A 1960s songwriter has told how he swapped life as a drunk in a squat under Spaghetti Junction for a home in commuter-belt Surrey with a top-of-the-range Jaguar and an MBE.
Nick Charles, who worked with "swinging sixties" stars Del Shannon and the Merseybeats, developed an alcohol addiction in his early 20s after he was kicked out of his family home in Bewdley, Worcestershire.
The guitar player's marriage failed at the age of 26 and he resorted to living in a shed in Sparkbrook, an allotment in Harborne, and then a disused garage in Kings Heath.
He was arrested more than 70 times for vagrancy and being "drunk and disorderly" as he roamed the West Midlands.
Once, in mid-winter, he woke up in a sewer to find a knife in his body and a rat eating the congealed blood around him. Fortunately, the blade had missed his rib cage and only pierced his flesh.
He said: "From time to time I would stop drinking and get a job and even a girlfriend, but then I would play in the latest band wherever I was and start drinking again.
"I drank alcohol to open the door to a mysterious and wonderful world. I wanted that world to always be open, but then it closed on me and locked me into a hellish existence.
"Alcohol is a form of insanity and I was never sober enough to regain my sanity. I lost my identity.
"Alcoholism is genetic and if you have got the genetic predisposition to it, then it's only a matter of time.
"Alcoholics either lead a sub-standard existence, die, or are driven by their suffering to give up the booze."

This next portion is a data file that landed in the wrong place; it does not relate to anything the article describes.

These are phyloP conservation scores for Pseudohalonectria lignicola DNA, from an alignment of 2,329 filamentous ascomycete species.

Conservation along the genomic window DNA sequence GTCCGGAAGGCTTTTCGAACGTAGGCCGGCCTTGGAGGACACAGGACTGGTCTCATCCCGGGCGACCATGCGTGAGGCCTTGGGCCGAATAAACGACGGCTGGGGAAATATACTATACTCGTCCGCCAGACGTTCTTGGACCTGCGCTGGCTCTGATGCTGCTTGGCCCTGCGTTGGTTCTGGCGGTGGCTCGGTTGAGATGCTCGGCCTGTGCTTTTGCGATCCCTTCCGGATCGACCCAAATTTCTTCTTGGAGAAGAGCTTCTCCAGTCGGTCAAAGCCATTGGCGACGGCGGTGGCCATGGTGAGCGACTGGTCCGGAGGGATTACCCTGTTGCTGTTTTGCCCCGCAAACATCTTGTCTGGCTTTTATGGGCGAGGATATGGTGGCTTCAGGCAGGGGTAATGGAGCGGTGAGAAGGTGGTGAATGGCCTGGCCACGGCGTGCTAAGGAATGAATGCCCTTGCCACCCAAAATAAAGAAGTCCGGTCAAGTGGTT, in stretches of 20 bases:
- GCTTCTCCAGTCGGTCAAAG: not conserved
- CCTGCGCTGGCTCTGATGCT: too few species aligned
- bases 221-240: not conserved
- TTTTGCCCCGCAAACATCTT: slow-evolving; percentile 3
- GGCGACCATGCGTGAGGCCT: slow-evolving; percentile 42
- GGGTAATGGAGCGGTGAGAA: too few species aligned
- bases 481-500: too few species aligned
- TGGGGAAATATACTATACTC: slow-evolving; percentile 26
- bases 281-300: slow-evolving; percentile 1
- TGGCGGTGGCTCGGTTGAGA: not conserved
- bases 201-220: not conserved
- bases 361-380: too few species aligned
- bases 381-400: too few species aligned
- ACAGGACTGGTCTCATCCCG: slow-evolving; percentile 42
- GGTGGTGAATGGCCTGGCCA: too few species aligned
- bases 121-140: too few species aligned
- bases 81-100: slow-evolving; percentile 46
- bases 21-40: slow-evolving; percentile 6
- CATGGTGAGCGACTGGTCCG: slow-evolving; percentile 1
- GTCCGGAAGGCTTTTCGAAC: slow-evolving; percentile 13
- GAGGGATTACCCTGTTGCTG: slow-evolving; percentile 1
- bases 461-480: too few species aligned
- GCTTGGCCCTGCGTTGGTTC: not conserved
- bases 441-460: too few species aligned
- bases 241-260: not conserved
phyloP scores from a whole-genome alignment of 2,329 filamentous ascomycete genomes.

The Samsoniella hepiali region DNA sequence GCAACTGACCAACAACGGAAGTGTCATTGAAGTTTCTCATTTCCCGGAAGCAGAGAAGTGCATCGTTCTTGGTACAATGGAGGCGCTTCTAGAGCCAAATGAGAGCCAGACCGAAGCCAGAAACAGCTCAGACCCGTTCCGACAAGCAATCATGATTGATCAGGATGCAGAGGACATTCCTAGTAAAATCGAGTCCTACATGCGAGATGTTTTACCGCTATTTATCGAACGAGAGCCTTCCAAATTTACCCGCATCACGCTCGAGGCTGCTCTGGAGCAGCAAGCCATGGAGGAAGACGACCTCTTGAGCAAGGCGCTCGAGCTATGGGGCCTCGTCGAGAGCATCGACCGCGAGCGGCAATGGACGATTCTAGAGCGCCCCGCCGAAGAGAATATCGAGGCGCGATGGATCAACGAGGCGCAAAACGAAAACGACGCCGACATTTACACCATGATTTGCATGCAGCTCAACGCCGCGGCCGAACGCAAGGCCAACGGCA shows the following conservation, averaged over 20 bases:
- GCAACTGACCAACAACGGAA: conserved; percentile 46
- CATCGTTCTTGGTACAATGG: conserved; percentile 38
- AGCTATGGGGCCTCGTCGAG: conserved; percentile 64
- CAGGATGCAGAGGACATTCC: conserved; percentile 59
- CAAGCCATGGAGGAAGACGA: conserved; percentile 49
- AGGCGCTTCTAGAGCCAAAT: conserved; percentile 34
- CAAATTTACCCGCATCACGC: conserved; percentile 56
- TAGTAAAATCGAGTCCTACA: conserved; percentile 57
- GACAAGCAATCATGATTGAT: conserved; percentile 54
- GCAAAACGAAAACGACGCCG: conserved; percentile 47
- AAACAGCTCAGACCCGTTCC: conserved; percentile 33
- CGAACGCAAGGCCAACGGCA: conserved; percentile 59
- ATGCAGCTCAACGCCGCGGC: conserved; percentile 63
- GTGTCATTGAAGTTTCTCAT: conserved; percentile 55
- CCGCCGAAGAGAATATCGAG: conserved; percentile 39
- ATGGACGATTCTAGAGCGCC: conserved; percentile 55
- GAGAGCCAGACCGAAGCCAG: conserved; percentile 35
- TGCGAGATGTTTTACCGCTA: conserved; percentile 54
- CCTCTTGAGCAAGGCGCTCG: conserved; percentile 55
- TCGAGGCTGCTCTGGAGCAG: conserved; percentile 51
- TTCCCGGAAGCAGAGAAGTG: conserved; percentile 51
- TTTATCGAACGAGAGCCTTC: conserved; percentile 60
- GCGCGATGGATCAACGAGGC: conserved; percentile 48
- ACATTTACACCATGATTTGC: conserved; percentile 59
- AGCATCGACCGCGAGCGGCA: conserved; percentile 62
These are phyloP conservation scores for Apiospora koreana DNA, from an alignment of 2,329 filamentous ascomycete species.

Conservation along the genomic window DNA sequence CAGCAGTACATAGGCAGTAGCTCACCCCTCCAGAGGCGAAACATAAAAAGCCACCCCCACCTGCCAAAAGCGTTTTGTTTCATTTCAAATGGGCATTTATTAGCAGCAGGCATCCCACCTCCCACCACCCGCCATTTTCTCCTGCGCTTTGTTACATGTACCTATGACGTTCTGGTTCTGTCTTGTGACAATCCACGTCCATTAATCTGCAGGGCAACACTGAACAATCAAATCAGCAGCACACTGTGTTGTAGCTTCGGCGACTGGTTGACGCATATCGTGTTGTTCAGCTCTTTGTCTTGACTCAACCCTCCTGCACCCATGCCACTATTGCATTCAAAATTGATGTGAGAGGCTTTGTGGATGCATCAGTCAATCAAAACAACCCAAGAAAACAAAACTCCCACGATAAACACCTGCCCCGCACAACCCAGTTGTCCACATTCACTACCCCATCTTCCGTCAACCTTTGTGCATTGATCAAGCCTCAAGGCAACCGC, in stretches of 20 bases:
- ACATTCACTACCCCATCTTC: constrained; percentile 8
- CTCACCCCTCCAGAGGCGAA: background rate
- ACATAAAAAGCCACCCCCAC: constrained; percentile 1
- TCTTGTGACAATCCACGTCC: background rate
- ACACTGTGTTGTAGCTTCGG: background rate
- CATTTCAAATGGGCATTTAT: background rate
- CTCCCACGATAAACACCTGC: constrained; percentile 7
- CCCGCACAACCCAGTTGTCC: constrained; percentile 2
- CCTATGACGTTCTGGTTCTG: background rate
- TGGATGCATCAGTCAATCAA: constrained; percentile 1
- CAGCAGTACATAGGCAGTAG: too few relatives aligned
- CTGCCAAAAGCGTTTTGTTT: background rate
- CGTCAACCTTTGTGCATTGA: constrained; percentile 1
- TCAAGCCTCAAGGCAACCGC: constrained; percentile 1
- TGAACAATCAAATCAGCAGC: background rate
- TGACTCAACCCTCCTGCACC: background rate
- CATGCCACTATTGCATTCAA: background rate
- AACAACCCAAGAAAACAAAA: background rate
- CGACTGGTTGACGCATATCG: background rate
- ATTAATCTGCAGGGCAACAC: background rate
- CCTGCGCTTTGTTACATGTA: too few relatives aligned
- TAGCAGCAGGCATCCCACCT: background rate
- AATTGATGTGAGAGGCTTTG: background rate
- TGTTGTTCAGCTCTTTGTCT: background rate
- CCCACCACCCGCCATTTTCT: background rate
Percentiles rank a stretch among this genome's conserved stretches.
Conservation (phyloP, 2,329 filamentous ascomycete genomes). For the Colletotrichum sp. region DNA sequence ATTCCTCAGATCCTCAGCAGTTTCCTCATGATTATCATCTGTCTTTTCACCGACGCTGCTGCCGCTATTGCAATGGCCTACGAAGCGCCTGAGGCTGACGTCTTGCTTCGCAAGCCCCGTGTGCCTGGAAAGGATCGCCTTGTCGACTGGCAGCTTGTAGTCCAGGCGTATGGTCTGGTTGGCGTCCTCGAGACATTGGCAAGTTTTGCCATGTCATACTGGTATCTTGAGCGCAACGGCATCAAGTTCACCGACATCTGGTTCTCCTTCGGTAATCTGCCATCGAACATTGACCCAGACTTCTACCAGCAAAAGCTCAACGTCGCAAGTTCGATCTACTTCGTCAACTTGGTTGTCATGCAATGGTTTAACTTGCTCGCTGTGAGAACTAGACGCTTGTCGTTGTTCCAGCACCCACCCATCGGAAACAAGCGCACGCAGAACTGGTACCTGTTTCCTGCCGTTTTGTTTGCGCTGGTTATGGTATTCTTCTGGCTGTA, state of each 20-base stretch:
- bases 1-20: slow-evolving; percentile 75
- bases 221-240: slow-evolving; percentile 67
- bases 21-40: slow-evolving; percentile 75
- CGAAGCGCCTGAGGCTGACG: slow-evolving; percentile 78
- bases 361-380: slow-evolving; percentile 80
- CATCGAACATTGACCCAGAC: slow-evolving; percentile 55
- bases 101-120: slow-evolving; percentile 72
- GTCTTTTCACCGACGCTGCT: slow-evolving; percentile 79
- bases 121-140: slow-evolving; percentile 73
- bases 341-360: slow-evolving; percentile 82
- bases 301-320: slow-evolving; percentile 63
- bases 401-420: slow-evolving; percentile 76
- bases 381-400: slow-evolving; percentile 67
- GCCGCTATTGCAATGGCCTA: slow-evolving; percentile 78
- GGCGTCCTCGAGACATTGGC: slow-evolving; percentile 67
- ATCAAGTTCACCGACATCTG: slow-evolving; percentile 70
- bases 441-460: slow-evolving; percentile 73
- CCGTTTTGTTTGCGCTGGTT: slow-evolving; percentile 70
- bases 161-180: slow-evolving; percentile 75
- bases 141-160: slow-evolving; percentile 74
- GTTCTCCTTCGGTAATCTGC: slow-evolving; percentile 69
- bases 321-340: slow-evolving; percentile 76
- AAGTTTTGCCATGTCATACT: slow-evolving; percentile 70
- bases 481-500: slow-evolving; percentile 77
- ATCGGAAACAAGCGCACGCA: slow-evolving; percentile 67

On December 13, 1976 at 11.30am Nick, then aged 31, had his last drink - half a pint of beer.
"There was this realisation of the utter futility of it all, when the mechanisms of drinking become so odious that you cannot physically go through them again."
Days later, June Collins, the theatrical agent and mother of pop star Phil Collins, paired Nick with his future wife Lesley Roach. The pair toured the notoriously hard-to-please Northern club circuit, singing and performing stand-up comedy to great success.
Less than a year after Nick had given up alcohol, he started to devise a " salesman-style" technique for helping alcoholics kick their habit.
The method, which has treated more than 20,000 alcoholics, has brought him worldwide acclaim in medical circles and the first MBE for "services to people with alcohol problems".
Nick, aged 60, now writes books about his technique and treats patients through his website www.addictionnetwork.co.uk.
He said: "I think of it as selling sobriety as a product. I talk to patients about sobriety as a quality of life which beats any drink, even that first sip.
"I think the industry is reeking with idiots who are living in the dinosaur age. And I'm worried about round-theclock drinking when there is so little education for youngsters about the dangers of alcohol."
He added: "I may live in a stockbroker belt and drive a Jaguar, but I still have nightmares about my life as a drunk in the West Midlands."
Nick's technique to help beat alcohol is explained in No More Leaning on Lamp-Posts to be published next month by Professor Ian Angell of the London School of Economics.